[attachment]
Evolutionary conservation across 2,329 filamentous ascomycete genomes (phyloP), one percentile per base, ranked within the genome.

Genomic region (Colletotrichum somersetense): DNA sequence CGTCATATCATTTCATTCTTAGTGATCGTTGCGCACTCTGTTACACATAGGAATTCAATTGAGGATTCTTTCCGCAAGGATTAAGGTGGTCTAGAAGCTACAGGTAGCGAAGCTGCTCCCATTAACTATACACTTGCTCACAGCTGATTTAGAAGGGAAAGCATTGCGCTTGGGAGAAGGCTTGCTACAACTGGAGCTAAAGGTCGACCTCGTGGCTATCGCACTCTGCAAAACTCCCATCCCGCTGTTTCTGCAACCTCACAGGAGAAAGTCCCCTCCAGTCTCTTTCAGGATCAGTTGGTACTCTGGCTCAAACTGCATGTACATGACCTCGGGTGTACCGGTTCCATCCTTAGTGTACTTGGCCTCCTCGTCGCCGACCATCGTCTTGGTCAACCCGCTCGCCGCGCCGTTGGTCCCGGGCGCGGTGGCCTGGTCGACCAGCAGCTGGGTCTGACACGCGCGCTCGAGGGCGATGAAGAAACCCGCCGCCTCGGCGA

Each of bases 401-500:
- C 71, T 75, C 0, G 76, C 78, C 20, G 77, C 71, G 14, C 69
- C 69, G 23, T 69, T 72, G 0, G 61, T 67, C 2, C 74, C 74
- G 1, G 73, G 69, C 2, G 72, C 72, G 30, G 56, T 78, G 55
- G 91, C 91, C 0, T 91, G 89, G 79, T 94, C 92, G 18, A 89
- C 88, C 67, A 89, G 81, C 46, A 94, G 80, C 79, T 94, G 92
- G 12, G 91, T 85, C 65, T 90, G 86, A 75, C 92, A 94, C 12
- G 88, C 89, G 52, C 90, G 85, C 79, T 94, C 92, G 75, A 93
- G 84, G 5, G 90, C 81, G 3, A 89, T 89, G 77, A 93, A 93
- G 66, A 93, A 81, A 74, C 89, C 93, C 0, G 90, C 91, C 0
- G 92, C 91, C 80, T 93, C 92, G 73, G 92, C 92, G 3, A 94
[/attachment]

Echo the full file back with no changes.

Evolutionary conservation across 2,329 filamentous ascomycete genomes (phyloP), one percentile per base, ranked within the genome.

Genomic region (Colletotrichum somersetense): DNA sequence CGTCATATCATTTCATTCTTAGTGATCGTTGCGCACTCTGTTACACATAGGAATTCAATTGAGGATTCTTTCCGCAAGGATTAAGGTGGTCTAGAAGCTACAGGTAGCGAAGCTGCTCCCATTAACTATACACTTGCTCACAGCTGATTTAGAAGGGAAAGCATTGCGCTTGGGAGAAGGCTTGCTACAACTGGAGCTAAAGGTCGACCTCGTGGCTATCGCACTCTGCAAAACTCCCATCCCGCTGTTTCTGCAACCTCACAGGAGAAAGTCCCCTCCAGTCTCTTTCAGGATCAGTTGGTACTCTGGCTCAAACTGCATGTACATGACCTCGGGTGTACCGGTTCCATCCTTAGTGTACTTGGCCTCCTCGTCGCCGACCATCGTCTTGGTCAACCCGCTCGCCGCGCCGTTGGTCCCGGGCGCGGTGGCCTGGTCGACCAGCAGCTGGGTCTGACACGCGCGCTCGAGGGCGATGAAGAAACCCGCCGCCTCGGCGA

Each of bases 401-500:
- C 71, T 75, C 0, G 76, C 78, C 20, G 77, C 71, G 14, C 69
- C 69, G 23, T 69, T 72, G 0, G 61, T 67, C 2, C 74, C 74
- G 1, G 73, G 69, C 2, G 72, C 72, G 30, G 56, T 78, G 55
- G 91, C 91, C 0, T 91, G 89, G 79, T 94, C 92, G 18, A 89
- C 88, C 67, A 89, G 81, C 46, A 94, G 80, C 79, T 94, G 92
- G 12, G 91, T 85, C 65, T 90, G 86, A 75, C 92, A 94, C 12
- G 88, C 89, G 52, C 90, G 85, C 79, T 94, C 92, G 75, A 93
- G 84, G 5, G 90, C 81, G 3, A 89, T 89, G 77, A 93, A 93
- G 66, A 93, A 81, A 74, C 89, C 93, C 0, G 90, C 91, C 0
- G 92, C 91, C 80, T 93, C 92, G 73, G 92, C 92, G 3, A 94